Two out of the three days scheduled for the Super High-Roller cash game at the Aria are in the books. If you haven’t been following the action, it’s a $400/$800 No-Limit Hold’em game with $200 antes and a $250,000 minimum buy-in. The game is being streamed live on Twitch and covered in real-time by PokerNews; an edited-for-television version will appear on Poker Central once the channel launches.

The biggest hand of the second day – and of the game thus far – involved a clash between last year’s Big One for One Drop winner Daniel Colman and Scott Seiver, who is himself 10th on the global all-time money list for live play. The hand in question is interesting not just for the amount of money which changed hands, but as an illustration of just how different deep-stacked cash play can be from the tournaments we’re used to seeing.

How the action played out

The pot was already huge before the flop. It began with an open by Andrew Robl for $2,400. Colman was in the cutoff and put in a three-bet to $8,500. Seiver held the button and cold four-bet to $24,000. Robl got out of the way, but Colman came over the top with a five-bet to $70,000, which Seiver flatted.

At this point, the pot contained around $145,000 and both players looked to be holding fairly nutted ranges. That being the case, the fairly average-looking K-9-2 rainbow flop was actually quite an interesting development.

Colman led out for $50,000, a little over 60 big blinds. Though the bet was huge in absolute terms, it was small relative to the pot – just 35% or so. Seiver called.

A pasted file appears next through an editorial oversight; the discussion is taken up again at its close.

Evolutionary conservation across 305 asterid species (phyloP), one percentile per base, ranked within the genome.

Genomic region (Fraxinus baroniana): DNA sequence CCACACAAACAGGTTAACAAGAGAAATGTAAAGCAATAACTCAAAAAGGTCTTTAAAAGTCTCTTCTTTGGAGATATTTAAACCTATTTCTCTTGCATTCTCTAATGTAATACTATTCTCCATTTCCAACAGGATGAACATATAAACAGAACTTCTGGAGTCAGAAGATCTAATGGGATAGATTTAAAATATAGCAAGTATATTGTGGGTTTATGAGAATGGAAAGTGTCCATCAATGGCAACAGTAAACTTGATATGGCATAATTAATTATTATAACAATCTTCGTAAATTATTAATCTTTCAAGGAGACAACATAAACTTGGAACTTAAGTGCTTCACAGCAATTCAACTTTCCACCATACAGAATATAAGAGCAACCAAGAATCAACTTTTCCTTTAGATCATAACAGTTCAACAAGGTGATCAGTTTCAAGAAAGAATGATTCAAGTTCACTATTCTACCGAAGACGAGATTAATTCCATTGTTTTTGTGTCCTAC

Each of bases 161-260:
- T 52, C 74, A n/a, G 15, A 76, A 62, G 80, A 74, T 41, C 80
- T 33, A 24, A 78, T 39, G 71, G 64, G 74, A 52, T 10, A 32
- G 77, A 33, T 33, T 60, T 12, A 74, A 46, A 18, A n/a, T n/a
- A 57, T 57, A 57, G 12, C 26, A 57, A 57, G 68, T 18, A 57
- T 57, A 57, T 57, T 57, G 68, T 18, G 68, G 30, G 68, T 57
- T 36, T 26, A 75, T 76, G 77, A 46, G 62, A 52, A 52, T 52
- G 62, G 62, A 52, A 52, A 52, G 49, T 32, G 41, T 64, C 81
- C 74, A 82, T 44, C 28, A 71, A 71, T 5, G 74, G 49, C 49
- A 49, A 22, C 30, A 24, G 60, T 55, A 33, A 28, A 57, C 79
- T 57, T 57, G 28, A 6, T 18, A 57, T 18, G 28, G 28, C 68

The turn was a blank – the Three of Hearts – and Colman checked. With about $245,000 now in the pot, Seiver bet $120,000 and Colman called.

The river was another blank – the Eight of Diamonds – and Seiver moved all-in. There was now just under a half-million in the pot, and Colman had $345,000 behind, which Seiver had covered.

Colman announced that he had Aces and speculated that Seiver must have Kings. After tanking for a while, he made the laydown.

Folding Aces in a 5-bet pot?

Most of the poker that we get to see is tournament poker, as high stakes cash games are typically played behind closed doors. That being the case, the idea of laying down Aces on the river, in a 5-bet pot, on a dry board, getting about 2.5-1 probably seems unthinkable to many readers.

Indeed, if you had just walked into the room postflop and knew nothing about the blinds or the preflop action, it would seem pretty normal to be checking the turn with Aces with the intention of check-raising all-in, not check-calling to fold the river.

But consider just how deep-stacked the hand began. Totalling up Colman’s bets and his remaining chips on the river, he began with about $585,000, and that was the shorter of the two stacks. With the blinds at $400/$800, that meant they were playing over 700 big blinds deep. PokerStars’s ultra-stack turbos notwithstanding, you never see stacks that size in tournament poker, and it changes everything.

“You wouldn’t play Ace-King like that.”

Prior to folding, Colman stated that he couldn’t believe that Seiver would play Ace-King this way, and I’m inclined to agree. Chances are that most players would either 6-bet Ace-King as a semibluff preflop or else fold it, as it’s too difficult to play post-flop against a polarized preflop range.

Even assuming that Seiver would call with Ace-King preflop, it’s unlikely he would go for three streets of value with it, even having hit a King. What would he be getting value from? The best he could hope for would be Queens, but Colman would likely release those to a turn bet given the preflop action. With Ace-King, Seiver should usually either be checking back the river or, more likely, checking back the turn and making a thin value bet on the river.